For our Year 3 students, their Chum Creek camp is often their first step into the outdoors and step out beyond the family unit. They learn to be independent and have a positive overnight experience with their peers.

This camp can also be a first for many parents, who can be even more nervous about Chum Creek than their own child. By the time students reach Year 8 and go to our Lochend camp, not only are parents reassured about their child’s independence and skills at camping, but students themselves have learnt some important life skills.

Principal Nick Evans (OW1985) and Lochend staff member Zac Ray with Year 8 students from the St Kilda Road Campus enduring sideways rain with a smile while walking the Great South West Walk near Lochend

Our three Outdoor Education sites, Chum Creek, Lochend and Mallana, provide a deliberate sequence of outdoor learning for our students - about themselves, others, and the natural world. Activities such as bushwalking and camping in all weather conditions and for various lengths of time teaches individual resilience. At the time, it can feel hard when it’s wet and you must carry a heavy pack. But when you’re surrounded by your peers who are struggling just like you, and in an environment so pristine and awe inspiring, you’re often buoyed along, one step at a time. By the time you’ve finished your walk, you feel proud that you ‘did it’, that you survived. You’ve learnt along this journey to ‘dig deep’ and celebrate every achievement. These celebrations can be as simple as getting to the top of the mountain or sharing a meal with the group. They are simple, but genuine.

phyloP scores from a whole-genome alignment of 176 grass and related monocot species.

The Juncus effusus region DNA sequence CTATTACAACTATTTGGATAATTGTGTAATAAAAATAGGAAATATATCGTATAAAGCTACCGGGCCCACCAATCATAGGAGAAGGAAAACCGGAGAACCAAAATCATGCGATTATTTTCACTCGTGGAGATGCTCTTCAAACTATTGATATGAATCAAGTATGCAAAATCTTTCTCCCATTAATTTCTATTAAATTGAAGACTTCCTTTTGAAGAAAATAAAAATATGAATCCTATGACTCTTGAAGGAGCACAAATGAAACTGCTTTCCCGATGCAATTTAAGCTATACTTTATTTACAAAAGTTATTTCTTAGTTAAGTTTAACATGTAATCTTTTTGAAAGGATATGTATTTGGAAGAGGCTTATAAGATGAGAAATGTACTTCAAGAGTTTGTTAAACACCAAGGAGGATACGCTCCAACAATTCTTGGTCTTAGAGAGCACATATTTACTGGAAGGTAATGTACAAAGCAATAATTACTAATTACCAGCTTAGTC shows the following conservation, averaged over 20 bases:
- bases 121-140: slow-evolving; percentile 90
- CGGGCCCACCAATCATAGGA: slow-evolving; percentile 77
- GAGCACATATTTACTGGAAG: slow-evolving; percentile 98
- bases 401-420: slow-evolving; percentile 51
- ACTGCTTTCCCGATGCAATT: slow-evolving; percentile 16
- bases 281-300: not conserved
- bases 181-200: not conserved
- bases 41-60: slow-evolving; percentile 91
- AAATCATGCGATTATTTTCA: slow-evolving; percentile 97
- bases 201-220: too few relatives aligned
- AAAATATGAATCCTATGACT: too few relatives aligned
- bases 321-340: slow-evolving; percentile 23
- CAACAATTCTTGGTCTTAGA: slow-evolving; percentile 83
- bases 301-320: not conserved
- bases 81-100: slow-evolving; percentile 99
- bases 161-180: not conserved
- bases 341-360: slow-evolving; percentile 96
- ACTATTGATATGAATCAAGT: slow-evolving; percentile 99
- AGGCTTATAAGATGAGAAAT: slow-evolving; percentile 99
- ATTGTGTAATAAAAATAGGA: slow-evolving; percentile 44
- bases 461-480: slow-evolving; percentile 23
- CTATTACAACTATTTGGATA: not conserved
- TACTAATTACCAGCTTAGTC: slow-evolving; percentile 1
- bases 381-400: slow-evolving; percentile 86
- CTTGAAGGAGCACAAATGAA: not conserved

Students have an opportunity to live and work together with peers they may not have spent time with. Problem solving challenges, like how to set up a tent or how to light a fire, foster communication skills, conflict resolution and group cohesion.

Year 8 students working on ‘Generation Circles’ which teach students about the timeline between Indigenous inhabitants and the colonisation of Australia

Chum Creek, Lochend and Mallana also provide our students with three incredibly pristine and diverse environments to learn and journey through. Each site is unique in its Indigenous culture and histories, flora and fauna. Students are immersed in these natural environments, with their breath-taking scenery and experiences, fostering a connection to our natural world which will strengthen their stewardship and protection of our planet for generations to come.

Chum Creek
Chum Creek

Chum Creek is a bush property located 80 kilometres north-east of Melbourne in the forests, foothills and waterways of the Central Highlands, close to Healesville on Wurundjeri Country.

Attended separately by students in Years 3, 4, 5 and 7, Chum Creek experiences are designed to ensure students feel comfortable and safe as they explore the great outdoors through age-appropriate activities.

Students learn about environmental sustainability and responsibility, and the significance of the region as an important source of Melbourne’s timber and water.

Camp Mallana
Camp Mallana

Located on Gunai Kurnai Country on the Banksia Peninsula south of Bairnsdale, Camp Mallana offers amazing diversity, both on land and on the pristine waters of the Gippsland Lakes.

Camp Mallana is attended separately by students in Years 6 and 10. Through land-based activities, Year 6 students focus on animal, plant and human adaptations to lakeside living.  Year 10 students navigate the waterways using catamarans and sea kayaks while building personal resilience and a deeper understanding of the landscape’s character, potential and challenges.


This coastal property at Cape Bridgewater near Portland on Gunditjamara Country is the perfect location for a wide range of water-based activities and hikes.

Lochend is visited by Year 8 students who take part in hands-on activities including a three-day hike, surfing, caving, canoeing, hiking and an ongoing revegetation project.

Each experience helps students understand the vulnerabilities of our coastal environment and their responsibility to maintain Australia’s much-loved coastlines.

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